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Investors pay £410m in fees for serial underachieving funds

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Written by: Paloma Kubiak
17/02/2020
Nearly £44bn of cash is tied up in underachieving funds, with investors paying £410m in fees and costs despite their poor performance.

The bi-annual ‘name and shame’ Spot the Dog report from platform Bestinvest reveals there are 91 underachieving funds, up from the 59 six months ago.

The former Woodford Equity Income fund topped the table, reporting -46% returns over a three-year period. Bestinvest first raised the alarm bell on the fund last year, just months before it was suspended, trapping investors.

Fund giant Invesco continued to hog the list with £13bn of assets in 11 ‘dog funds’. Bestinvest said its UK funds dragged down performance, along with four European funds, a US fund and Japanese fund.

JP Morgan came in second place due to the underperformance of its £3.8bn JPM US Equity Income fund.

To be included in the report, funds must have delivered a worse return than the market for three consecutive 12-month periods (2017-2019) and must have underperformed that market by more than 5% after fees, over the entire three-year period.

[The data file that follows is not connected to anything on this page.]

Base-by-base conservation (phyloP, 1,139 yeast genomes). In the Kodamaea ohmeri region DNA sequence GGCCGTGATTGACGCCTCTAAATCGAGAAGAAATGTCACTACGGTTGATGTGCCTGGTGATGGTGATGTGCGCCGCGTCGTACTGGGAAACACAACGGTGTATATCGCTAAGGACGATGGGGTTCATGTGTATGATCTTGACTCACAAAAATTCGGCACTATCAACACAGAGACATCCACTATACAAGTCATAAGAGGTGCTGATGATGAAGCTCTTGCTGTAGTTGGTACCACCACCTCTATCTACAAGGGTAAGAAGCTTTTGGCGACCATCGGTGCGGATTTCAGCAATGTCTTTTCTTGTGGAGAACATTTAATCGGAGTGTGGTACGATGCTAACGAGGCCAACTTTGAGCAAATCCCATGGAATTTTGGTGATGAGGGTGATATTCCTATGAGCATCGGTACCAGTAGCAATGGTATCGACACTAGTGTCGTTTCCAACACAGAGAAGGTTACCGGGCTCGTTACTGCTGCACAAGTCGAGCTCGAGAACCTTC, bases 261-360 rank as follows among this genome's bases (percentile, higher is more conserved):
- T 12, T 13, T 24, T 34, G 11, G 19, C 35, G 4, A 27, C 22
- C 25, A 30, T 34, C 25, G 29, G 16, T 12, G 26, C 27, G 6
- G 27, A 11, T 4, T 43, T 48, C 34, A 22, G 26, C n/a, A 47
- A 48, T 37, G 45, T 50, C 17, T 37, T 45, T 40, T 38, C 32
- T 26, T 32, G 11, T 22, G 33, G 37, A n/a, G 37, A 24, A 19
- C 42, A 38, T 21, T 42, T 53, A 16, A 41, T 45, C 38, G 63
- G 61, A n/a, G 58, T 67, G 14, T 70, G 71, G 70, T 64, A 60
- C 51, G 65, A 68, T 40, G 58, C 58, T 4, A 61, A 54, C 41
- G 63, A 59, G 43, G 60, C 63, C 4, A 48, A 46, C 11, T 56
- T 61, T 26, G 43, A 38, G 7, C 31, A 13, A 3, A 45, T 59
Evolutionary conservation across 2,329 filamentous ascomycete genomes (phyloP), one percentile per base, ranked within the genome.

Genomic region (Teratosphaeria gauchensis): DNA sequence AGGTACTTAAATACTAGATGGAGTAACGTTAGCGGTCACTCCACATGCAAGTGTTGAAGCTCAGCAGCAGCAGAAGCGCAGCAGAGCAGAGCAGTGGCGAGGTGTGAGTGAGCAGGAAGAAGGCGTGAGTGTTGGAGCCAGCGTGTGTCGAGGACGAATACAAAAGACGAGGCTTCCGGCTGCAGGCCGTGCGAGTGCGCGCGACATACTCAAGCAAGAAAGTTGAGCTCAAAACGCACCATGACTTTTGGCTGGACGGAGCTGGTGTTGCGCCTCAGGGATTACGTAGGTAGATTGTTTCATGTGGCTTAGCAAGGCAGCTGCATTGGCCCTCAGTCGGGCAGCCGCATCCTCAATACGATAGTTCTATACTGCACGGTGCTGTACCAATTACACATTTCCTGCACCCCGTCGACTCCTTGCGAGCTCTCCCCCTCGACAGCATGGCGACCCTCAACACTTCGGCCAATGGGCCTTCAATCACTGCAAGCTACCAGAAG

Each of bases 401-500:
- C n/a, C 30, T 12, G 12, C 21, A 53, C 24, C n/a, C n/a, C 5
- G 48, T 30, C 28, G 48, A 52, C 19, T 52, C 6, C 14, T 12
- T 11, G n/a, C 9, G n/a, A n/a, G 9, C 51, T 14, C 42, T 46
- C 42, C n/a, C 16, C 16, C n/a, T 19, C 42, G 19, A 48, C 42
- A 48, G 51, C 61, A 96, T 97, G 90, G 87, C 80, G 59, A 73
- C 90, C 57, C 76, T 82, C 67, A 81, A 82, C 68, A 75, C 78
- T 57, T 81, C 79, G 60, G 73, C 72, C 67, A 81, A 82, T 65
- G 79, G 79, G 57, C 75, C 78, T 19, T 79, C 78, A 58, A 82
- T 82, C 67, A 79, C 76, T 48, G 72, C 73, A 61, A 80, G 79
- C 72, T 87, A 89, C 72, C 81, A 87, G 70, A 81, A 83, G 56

Bestinvest said the level of assets held in dog funds has increased significantly since last summer, with funds totalling £43.9bn, up from £32.6bn.  There are 11 fund giants included in the list, holding over £1bn of investors’ cash.

On the flip side, a host of big-name fund houses avoided the list including: Aviva Investors, Baillie Gifford, BMO, Evenlode, First State, Fundsmith, Investec, Lindsell Train, Kames Capital, Legal & General, Royal London and Stewart Investors.

Jason Hollands, managing director at Bestinvest, said: “2019 was overall a fantastic year for stock markets across the globe, providing investors with double-digit returns. In such an environment it is all too easy to assume that the managers of your investment funds must be doing a great job.

“However, in many cases the returns enjoyed have had little do with the decisions taken by fund managers and they may be substantially lower than the gains delivered by overall markets. In these circumstances, investors have basically paid fees for little or no added value.

“It is really important, therefore, to regularly review the funds you hold and to assess their performance against the market backdrop. Where a fund has significantly underperformed, it is vital to delve deeper into the reasons why and consider whether or not to stick with it or move elsewhere.

“If you haven’t given your investments the equivalent of an MOT for some time, it really does make sense to do so.”

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